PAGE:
The Summerhill Brewery staff. (Back row: Jeff TenEyck and Kurt McDonald. Front row: Sallee TenEyck and Megan McDonald.

The Summerhill Brewery staff. (Back row: Jeff TenEyck and Kurt McDonald. Front row: Sallee TenEyck and Megan McDonald.

The Locke and Groton areas have a new brewery and tasting room on Route 90. Summerhill Brewing, located just past Equip Auto Body shop, held its grand opening on Oct. 12 at its brand new facility.   

Owners Sallee and Jeff TenEyck, along with their son Kurt McDonald and their daughter-in-law Megan, first began their business licensing their garage, located on 384 Champlin Road in Groton, as a microbrewery in 2016. The business’s new location – a 3,000-square-foot building featuring a seven-barrel system, commodious tasting room and a patio outside– is on the same tax parcel that the family owns.

“We wanted to start small to see if it was going to be a viable business,” Sallee said. “I retired in 2014, and we were home brewing. My son always had an interest in making beer. He made some hard cider and things like that. We invited some people over and did some tastings informally. Just to see if, ‘Do you like our beer? Do you have any suggestions? Do you think it will sell?’ … It wasn’t too long before we realized we either had to get bigger or get out, because we had such a nice response and following that we couldn’t handle everybody in the garage.”

Kurt is a chemist at Cornell University, and he created just about every brew on the brewery’s menu, such as the “Millard’s American Ale,” which is a “variation on American Light Ale utilizing all malted grains instead of rice and corn,” and the “Summer Hillbilly Raspberry Wheat,” which is an “Amerian wheat recipe utilizing malted wheat, barley and Munich (barley) malt for the body” with an added raspberry puree.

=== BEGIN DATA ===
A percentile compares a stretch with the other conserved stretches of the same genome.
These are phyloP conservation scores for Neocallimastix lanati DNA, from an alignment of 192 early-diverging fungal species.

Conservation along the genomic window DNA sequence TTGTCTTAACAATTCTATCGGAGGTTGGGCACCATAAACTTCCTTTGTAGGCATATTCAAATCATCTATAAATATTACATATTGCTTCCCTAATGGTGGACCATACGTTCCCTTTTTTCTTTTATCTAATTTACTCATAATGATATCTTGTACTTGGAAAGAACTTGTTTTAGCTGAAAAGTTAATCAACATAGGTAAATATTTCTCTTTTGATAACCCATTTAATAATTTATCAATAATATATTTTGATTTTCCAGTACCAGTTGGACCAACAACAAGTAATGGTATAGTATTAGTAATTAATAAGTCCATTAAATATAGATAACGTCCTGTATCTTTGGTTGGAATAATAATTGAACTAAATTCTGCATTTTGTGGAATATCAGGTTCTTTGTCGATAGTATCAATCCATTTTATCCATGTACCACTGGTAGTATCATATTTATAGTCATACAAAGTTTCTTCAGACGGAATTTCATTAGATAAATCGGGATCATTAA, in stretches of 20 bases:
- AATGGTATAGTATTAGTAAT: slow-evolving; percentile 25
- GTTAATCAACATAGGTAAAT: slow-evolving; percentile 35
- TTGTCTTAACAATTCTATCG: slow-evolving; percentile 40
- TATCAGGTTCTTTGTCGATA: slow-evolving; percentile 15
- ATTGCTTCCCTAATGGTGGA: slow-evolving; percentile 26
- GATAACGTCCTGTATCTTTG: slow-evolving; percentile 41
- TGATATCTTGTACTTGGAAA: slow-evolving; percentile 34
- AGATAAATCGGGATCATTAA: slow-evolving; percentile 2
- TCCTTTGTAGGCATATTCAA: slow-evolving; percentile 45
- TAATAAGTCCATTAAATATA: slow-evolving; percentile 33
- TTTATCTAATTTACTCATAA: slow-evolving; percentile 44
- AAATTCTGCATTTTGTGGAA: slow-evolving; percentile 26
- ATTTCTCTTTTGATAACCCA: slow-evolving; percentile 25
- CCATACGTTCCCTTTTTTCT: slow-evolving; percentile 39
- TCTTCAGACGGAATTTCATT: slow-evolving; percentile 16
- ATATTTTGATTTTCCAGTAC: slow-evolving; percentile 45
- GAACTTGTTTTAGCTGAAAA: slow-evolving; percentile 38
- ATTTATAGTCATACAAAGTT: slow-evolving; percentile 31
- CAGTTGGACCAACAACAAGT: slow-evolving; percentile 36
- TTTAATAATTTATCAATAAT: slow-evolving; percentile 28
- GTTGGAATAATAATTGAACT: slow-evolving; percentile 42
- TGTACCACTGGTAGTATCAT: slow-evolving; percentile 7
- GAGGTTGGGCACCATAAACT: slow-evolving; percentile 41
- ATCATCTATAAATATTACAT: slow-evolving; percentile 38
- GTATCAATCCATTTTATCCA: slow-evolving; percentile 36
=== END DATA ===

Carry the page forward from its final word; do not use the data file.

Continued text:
“We do some seasonals,” Sallee said. “We do a maple stout. We use our maple sap for that. We do a pumpkin ale. As a brown ale, it’s a little bit different. We use a pumpkin puree. We use seasonal fruits in our wheat beer. We grow some of our own fruits. We grow some of our own hops as well.”

Megan has a culinary background and will be running the tasting room.

“We do a chili pepper beer, and she does the mixture of the chili peppers from beer,” Jeff said.

“We’re doing a beer and junk food pairing for Halloween,” Sallee said. “We’re going to do cheese and beer pairings. We work with Sinfully Sweet down in Homer. She’s going to bring some of her fudge up and do a fudge and beer pairing.”

Sallee said the business utilizes several local products in creating its brews. For instance, they purchase their maple products from Happy Jacks Maple Syrup in Locke, and their hops from places such as Ledyard Farms in King Ferry, NY and Skaneateles Hop Farms in Moravia.

The brewery’s new location is licensed as a microbrewery and a farm brewery. In order to receive a New York farm brewery license, one’s beers must contain 60 percent of New York hops and 60 percent of any other ingredients must be grown in New York. Some of their beers that don’t meet those requirements, like “Plato’s Haze,” which is a “New England style IPA hopped with El Dorado and Mosaic,” are brewed under the business’s microbrewery license.

Jeff and Sallee said they do not plan on selling their beers to bars or in cans.

“We want to keep it more community-oriented,” Sallee said. “Just have people come in and try some beers and sit maybe sit [outside] and just relax … a destination for them to come. That’s kind of what our goal and business plan is.”

Beginning on Oct. 17, the tasting room will be open from 3 to 8 p.m. on Thursday and Friday, 1 to 8 p.m. on Saturday and 12 to 5 p.m. on Sunday. The brewery itself is not open to the public.

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